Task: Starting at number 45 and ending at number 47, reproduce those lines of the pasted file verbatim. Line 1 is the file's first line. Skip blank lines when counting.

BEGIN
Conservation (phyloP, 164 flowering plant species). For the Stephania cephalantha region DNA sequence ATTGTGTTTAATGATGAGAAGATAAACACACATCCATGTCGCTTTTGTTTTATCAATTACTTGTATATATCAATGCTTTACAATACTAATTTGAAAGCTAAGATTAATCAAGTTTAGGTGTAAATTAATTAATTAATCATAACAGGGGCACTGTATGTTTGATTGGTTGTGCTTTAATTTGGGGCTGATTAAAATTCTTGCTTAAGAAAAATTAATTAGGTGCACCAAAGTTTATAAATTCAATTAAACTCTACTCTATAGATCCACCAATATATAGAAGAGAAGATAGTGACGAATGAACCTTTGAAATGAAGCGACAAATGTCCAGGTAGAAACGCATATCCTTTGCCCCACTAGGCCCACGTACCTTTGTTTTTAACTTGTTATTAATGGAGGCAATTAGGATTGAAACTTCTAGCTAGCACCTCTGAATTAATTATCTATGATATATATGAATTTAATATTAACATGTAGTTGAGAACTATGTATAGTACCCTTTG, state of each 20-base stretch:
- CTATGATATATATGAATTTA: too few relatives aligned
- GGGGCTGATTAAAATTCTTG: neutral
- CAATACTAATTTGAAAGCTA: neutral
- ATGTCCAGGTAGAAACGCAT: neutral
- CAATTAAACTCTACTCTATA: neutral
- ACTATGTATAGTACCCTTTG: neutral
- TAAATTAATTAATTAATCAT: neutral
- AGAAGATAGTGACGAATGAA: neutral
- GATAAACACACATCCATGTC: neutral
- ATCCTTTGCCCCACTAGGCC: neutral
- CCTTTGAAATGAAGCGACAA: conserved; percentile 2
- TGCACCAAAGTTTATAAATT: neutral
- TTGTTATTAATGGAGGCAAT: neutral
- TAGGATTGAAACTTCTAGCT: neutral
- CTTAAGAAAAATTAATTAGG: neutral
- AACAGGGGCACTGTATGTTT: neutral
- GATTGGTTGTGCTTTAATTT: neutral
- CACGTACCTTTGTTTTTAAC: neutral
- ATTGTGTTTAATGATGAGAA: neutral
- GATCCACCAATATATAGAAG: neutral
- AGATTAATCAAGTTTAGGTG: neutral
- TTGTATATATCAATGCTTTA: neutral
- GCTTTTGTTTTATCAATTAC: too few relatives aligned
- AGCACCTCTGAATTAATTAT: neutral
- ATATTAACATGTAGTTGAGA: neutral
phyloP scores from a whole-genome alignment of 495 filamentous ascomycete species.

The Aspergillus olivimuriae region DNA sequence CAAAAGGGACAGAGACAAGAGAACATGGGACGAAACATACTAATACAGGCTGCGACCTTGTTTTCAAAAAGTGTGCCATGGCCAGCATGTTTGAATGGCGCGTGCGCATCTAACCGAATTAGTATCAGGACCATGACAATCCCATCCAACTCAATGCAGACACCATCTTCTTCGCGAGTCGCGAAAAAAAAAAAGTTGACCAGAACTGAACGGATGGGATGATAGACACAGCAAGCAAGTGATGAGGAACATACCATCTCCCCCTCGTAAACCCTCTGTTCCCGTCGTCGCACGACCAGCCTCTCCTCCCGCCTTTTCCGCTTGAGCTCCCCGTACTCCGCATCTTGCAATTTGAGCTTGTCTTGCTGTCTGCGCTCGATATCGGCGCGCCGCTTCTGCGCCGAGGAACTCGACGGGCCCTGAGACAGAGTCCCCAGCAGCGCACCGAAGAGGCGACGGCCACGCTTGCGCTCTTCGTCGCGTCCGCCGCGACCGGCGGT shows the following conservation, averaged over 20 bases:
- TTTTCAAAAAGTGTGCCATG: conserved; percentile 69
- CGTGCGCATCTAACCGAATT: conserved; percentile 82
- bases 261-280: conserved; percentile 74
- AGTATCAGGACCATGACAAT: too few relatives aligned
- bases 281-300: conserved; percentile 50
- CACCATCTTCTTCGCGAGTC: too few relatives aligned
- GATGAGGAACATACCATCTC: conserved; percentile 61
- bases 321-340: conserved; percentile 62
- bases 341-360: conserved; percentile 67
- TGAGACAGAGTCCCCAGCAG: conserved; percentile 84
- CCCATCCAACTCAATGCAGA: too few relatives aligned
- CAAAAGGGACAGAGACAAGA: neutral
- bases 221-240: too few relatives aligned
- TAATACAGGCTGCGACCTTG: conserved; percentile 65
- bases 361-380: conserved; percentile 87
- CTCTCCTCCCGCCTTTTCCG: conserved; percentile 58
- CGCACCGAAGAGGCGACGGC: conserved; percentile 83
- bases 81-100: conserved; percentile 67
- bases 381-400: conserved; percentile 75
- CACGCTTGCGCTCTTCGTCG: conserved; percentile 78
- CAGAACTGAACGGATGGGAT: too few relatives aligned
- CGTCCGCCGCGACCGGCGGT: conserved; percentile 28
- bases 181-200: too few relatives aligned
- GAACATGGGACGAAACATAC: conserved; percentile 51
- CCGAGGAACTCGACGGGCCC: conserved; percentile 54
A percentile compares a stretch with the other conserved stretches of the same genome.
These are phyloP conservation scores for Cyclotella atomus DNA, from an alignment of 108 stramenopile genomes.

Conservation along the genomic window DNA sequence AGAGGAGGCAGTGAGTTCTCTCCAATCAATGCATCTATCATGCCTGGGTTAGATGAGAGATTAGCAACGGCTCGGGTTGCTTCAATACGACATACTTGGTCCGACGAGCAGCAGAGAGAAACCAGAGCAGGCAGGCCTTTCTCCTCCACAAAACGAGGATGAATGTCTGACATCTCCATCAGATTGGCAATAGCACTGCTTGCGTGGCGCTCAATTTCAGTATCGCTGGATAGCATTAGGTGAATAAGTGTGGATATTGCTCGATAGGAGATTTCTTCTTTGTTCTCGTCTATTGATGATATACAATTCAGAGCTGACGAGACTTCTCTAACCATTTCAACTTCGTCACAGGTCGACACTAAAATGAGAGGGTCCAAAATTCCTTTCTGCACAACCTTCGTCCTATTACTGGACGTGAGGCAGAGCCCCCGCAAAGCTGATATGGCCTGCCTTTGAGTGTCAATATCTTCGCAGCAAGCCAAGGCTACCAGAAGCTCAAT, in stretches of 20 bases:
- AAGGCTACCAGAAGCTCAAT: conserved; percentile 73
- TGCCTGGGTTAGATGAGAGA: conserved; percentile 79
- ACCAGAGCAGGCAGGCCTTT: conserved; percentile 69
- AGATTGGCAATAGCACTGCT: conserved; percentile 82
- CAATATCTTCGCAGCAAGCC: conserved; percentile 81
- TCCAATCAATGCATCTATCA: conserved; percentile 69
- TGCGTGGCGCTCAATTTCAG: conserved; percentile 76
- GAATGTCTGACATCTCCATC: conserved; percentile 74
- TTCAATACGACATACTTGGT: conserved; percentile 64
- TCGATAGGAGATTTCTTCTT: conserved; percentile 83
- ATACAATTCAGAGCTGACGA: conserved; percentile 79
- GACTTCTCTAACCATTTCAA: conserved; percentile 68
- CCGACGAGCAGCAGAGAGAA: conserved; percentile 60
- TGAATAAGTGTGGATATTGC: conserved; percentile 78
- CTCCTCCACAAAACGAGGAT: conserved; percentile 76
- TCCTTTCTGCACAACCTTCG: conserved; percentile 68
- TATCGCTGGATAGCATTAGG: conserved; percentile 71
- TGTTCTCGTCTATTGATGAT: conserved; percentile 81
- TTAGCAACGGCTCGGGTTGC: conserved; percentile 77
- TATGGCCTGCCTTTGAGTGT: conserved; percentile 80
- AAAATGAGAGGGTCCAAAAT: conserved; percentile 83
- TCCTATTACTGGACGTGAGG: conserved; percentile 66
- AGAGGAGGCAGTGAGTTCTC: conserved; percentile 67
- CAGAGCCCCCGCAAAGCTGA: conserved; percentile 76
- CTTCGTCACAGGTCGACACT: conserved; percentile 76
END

- CGCACCGAAGAGGCGACGGC: conserved; percentile 83
- bases 81-100: conserved; percentile 67
- bases 381-400: conserved; percentile 75